The recent narrative turn in contemporary art cannot be separated from the current age of social media with its reverberating cycles of communication, dissemination, and interpretation. Seemingly every aspect of life is now subject to commentary and circulation via digital text and images.
Even so, “Storylines” manages to avoid the noisiness of social media, maintaining a sense of contemplative quiet.
My own introduction to “Storylines” happened in the analog world, and in the best way imaginable: I saw the novelist Meg Wolitzer and the poet Yusef Komunyakaa read at the museum, in front of the artworks they had chosen.
Just being in the museum after closing was part of the fun—it felt like we were in From the Mixed-up Files of Mrs. Basil E. Frankweiler. The big open space at the center of Frank Lloyd Wright’s spiral was silent and still, full of summer light, and walking up the ramp felt like an adventure. Meg Wolitzer had chosen Carol Bove’s assemblage, Vague Pure Affection, a set of shelves with books and other objects arranged on them, exuding the Proustian melancholy of time past, mid-twentieth century edition. Wolitzer’s response is a meditation on mortality:
The bohemian childhood ages strangely. A thousand years later we come back to empty out the house, we two thick midlife sisters who once banged into these walls, all elbow, all the time, shuddering shelves and causing the things on them to tremble and potentially drop like acorns, or icicles. But never, originally, did any of it seem fragile …
I asked her what writing the piece was like. “It was unusual to get to write from direct inspiration rather than from the more nebulous stew that tends to lead me to fiction,” she told me. “I was moved by, among other qualities, the mystery of Carol Bove’s piece, and I tried to reflect on it in my own fiction-based way—the way I know best.”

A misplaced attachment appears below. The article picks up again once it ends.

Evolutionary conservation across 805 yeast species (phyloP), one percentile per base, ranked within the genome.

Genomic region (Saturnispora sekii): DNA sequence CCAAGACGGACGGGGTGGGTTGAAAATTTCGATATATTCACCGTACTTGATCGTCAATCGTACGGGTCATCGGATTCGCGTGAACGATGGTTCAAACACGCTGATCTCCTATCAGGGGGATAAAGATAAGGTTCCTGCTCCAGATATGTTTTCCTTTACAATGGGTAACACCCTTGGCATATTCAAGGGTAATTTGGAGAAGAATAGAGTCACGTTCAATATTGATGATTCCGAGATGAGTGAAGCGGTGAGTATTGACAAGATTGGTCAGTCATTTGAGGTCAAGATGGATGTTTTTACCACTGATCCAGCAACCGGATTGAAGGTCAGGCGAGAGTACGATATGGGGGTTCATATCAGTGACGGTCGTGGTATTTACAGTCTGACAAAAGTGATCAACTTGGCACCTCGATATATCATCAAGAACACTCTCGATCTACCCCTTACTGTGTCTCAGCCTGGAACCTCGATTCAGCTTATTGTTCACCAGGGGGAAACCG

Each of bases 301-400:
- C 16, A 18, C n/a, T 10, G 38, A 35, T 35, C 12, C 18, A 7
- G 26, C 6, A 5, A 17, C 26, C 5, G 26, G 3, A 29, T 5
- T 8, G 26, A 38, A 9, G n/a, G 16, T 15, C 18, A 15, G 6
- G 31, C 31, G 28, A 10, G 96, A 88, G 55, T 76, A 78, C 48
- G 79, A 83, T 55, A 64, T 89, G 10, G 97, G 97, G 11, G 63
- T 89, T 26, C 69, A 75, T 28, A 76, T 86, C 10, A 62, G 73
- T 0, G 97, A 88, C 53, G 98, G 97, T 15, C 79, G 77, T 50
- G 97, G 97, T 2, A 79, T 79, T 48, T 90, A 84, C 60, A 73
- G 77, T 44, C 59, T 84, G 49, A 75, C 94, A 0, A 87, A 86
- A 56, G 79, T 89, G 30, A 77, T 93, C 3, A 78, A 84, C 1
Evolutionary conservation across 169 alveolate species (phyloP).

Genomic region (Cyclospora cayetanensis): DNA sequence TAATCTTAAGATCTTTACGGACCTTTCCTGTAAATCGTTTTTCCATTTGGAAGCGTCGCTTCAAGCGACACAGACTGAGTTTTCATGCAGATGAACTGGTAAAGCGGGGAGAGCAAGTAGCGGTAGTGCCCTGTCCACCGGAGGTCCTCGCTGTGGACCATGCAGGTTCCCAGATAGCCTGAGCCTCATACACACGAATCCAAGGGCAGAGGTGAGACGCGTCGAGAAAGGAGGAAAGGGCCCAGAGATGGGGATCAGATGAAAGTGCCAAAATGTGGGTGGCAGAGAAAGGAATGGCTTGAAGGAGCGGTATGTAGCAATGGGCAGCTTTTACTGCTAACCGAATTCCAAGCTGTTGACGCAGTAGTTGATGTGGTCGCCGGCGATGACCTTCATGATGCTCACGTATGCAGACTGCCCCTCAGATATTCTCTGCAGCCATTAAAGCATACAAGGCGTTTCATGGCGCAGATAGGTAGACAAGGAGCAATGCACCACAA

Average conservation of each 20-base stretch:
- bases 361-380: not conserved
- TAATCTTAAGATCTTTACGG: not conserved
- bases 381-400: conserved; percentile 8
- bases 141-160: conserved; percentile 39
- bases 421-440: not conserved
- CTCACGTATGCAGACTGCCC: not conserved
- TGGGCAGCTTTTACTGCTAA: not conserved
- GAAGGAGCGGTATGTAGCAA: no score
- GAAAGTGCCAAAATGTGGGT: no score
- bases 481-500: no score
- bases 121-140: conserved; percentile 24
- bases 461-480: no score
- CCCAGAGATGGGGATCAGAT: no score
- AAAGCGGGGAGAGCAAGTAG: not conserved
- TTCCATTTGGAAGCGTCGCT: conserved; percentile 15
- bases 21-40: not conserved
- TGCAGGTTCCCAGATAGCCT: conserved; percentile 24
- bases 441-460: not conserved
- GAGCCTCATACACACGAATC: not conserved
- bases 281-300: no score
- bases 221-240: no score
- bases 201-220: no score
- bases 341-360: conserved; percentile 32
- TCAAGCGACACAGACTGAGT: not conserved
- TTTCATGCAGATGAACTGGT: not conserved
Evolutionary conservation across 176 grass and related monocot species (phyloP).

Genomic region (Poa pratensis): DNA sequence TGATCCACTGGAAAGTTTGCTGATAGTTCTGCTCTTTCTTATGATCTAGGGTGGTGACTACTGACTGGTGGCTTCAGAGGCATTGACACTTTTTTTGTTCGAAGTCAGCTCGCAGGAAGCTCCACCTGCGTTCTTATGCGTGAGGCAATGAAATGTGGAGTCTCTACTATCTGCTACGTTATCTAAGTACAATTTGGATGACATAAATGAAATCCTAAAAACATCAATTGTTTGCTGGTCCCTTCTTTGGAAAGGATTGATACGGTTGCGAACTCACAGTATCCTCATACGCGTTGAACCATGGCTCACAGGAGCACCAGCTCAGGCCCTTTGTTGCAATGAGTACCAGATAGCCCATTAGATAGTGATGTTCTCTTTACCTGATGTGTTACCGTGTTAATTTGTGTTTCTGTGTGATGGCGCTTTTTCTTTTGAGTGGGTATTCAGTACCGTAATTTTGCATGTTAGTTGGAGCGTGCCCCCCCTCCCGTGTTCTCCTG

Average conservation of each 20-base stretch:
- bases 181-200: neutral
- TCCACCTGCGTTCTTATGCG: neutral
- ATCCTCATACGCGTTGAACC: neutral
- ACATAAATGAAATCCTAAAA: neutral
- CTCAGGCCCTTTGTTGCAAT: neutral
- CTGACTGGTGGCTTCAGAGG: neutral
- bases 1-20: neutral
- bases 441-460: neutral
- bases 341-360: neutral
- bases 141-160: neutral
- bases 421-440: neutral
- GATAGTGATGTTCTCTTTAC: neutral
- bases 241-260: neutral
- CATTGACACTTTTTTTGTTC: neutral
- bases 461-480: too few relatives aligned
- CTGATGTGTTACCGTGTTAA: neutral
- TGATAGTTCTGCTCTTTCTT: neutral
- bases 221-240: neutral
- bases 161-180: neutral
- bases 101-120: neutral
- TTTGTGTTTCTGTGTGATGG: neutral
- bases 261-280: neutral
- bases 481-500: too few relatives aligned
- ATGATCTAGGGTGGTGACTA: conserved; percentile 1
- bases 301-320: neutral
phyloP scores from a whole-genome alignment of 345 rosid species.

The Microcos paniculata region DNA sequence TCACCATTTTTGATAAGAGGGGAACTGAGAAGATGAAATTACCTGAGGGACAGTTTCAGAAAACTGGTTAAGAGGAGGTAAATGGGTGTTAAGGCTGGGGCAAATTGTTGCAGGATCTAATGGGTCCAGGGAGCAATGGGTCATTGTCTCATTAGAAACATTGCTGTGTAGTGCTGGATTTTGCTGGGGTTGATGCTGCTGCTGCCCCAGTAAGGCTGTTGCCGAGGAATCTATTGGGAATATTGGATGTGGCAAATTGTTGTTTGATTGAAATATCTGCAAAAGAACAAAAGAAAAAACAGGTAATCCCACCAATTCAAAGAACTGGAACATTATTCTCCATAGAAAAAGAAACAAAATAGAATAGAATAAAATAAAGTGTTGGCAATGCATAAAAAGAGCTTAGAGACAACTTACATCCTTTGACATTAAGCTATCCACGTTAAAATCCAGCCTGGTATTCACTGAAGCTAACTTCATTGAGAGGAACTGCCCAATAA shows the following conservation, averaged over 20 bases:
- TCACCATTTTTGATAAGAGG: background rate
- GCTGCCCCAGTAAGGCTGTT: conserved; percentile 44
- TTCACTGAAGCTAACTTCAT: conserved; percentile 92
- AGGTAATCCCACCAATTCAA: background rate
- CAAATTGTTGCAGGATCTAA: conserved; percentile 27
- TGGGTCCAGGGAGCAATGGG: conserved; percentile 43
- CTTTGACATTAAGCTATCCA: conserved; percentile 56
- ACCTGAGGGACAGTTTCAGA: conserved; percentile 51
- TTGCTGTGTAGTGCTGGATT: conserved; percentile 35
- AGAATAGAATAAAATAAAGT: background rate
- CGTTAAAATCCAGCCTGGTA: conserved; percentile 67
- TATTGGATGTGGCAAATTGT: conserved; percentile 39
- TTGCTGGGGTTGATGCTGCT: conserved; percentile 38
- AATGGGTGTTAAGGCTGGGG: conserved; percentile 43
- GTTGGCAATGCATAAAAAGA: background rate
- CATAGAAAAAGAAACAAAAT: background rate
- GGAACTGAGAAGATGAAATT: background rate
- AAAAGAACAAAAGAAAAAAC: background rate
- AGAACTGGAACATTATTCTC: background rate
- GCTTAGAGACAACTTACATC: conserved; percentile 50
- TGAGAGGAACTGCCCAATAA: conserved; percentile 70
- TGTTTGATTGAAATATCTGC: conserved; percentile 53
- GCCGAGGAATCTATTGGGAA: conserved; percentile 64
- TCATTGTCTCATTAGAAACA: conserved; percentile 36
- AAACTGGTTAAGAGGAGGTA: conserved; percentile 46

Yusef Komunyakaa had selected Shannon Ebner’s Instrumentals, a large photograph of a pegboard made for hanging tools the artist found in an auto-repair shop. In stark black and white, flattened to two dimensions, the image defies visual resolution, looking something like a cross between a mysterious alphabet and torturer’s implements. Komunyakaa’s poem, “Hieroglyphics in the Atomic Age,” caught both of these qualities and the tension between them:
A montage of ingots, slugs of obsidian
or molded rare earth arranged in twos
& threes. I can almost see prototypes
of the past honed into an instrument
to keep minds working to interrogate.
We wish everything utilitarian,
even our first tools were weapons…
I asked Komunyakaa about writing the poem and he e-mailed me later with a comment so apropos that it should serve as the last word here—a summation of the pleasures offered by the exhibition and the way it encouraged writers to cross artistic boundaries.
Instrumentals called my imagination toward the philosophy of a made thing: “Shapes change the future, yet ink/recasts dungeon icons on an ivory field/of contrast … ” After all, so much depends on what the viewer brings to a work. As I spiraled down the staircase, colors and textures and objects caught my eye. But the ones that made me pause before them seemed to interrogate me; they knew something about history. The reading at the Guggenheim was momentarily communal, in that the curators offered the narratives that gave the works social and political dimension without reducing or erasing the mystery. But also the experience made me realize that nature still produces the supreme accidental art, and we can be relegated to a collective of selfies musing on a strand of barbed wire lodged in the heartwood of an oak growing beside a fence, that we’re driven by the brain’s compulsion to create symmetry, and even glimpses of diminished beauty.
“Storylines” is at the Guggenheim through September 9.
Robert Anthony Siegel is the author of two novels, All the Money in the World and All Will Be Revealed. His short stories and essays have appeared in the New York Times, the Los Angeles Times, Tin House, The Oxford American, and other venues. His essay “Criminals” will appear in the Fall 2015 issue of The Paris Review.